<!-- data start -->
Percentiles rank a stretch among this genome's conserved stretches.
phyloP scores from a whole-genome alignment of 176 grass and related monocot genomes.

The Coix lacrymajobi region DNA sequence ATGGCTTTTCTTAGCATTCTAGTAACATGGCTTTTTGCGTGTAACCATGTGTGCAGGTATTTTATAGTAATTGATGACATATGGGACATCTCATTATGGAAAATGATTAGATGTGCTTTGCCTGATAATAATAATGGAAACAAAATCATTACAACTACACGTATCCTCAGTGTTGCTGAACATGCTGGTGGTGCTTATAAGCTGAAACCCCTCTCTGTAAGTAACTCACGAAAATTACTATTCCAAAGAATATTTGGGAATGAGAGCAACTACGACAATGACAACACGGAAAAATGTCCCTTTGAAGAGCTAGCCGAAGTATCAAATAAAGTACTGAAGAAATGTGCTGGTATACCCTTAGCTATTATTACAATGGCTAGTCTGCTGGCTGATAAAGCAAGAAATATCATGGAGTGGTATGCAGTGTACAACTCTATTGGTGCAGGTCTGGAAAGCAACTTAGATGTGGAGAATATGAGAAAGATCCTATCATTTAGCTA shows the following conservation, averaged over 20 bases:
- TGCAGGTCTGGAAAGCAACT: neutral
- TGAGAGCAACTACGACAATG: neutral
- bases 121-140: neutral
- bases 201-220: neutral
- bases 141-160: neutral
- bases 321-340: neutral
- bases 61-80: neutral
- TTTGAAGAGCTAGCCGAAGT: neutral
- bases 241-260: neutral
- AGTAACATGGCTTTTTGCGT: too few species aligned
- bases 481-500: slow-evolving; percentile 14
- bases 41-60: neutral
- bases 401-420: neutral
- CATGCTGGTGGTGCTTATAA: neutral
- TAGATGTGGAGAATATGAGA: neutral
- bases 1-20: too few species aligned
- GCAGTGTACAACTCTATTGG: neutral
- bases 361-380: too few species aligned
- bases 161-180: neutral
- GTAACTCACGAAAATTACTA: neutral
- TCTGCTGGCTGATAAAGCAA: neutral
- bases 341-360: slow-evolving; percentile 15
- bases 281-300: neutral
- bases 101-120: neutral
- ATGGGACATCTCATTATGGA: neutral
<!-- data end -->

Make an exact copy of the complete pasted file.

Percentiles rank a stretch among this genome's conserved stretches.
phyloP scores from a whole-genome alignment of 176 grass and related monocot genomes.

The Coix lacrymajobi region DNA sequence ATGGCTTTTCTTAGCATTCTAGTAACATGGCTTTTTGCGTGTAACCATGTGTGCAGGTATTTTATAGTAATTGATGACATATGGGACATCTCATTATGGAAAATGATTAGATGTGCTTTGCCTGATAATAATAATGGAAACAAAATCATTACAACTACACGTATCCTCAGTGTTGCTGAACATGCTGGTGGTGCTTATAAGCTGAAACCCCTCTCTGTAAGTAACTCACGAAAATTACTATTCCAAAGAATATTTGGGAATGAGAGCAACTACGACAATGACAACACGGAAAAATGTCCCTTTGAAGAGCTAGCCGAAGTATCAAATAAAGTACTGAAGAAATGTGCTGGTATACCCTTAGCTATTATTACAATGGCTAGTCTGCTGGCTGATAAAGCAAGAAATATCATGGAGTGGTATGCAGTGTACAACTCTATTGGTGCAGGTCTGGAAAGCAACTTAGATGTGGAGAATATGAGAAAGATCCTATCATTTAGCTA shows the following conservation, averaged over 20 bases:
- TGCAGGTCTGGAAAGCAACT: neutral
- TGAGAGCAACTACGACAATG: neutral
- bases 121-140: neutral
- bases 201-220: neutral
- bases 141-160: neutral
- bases 321-340: neutral
- bases 61-80: neutral
- TTTGAAGAGCTAGCCGAAGT: neutral
- bases 241-260: neutral
- AGTAACATGGCTTTTTGCGT: too few species aligned
- bases 481-500: slow-evolving; percentile 14
- bases 41-60: neutral
- bases 401-420: neutral
- CATGCTGGTGGTGCTTATAA: neutral
- TAGATGTGGAGAATATGAGA: neutral
- bases 1-20: too few species aligned
- GCAGTGTACAACTCTATTGG: neutral
- bases 361-380: too few species aligned
- bases 161-180: neutral
- GTAACTCACGAAAATTACTA: neutral
- TCTGCTGGCTGATAAAGCAA: neutral
- bases 341-360: slow-evolving; percentile 15
- bases 281-300: neutral
- bases 101-120: neutral
- ATGGGACATCTCATTATGGA: neutral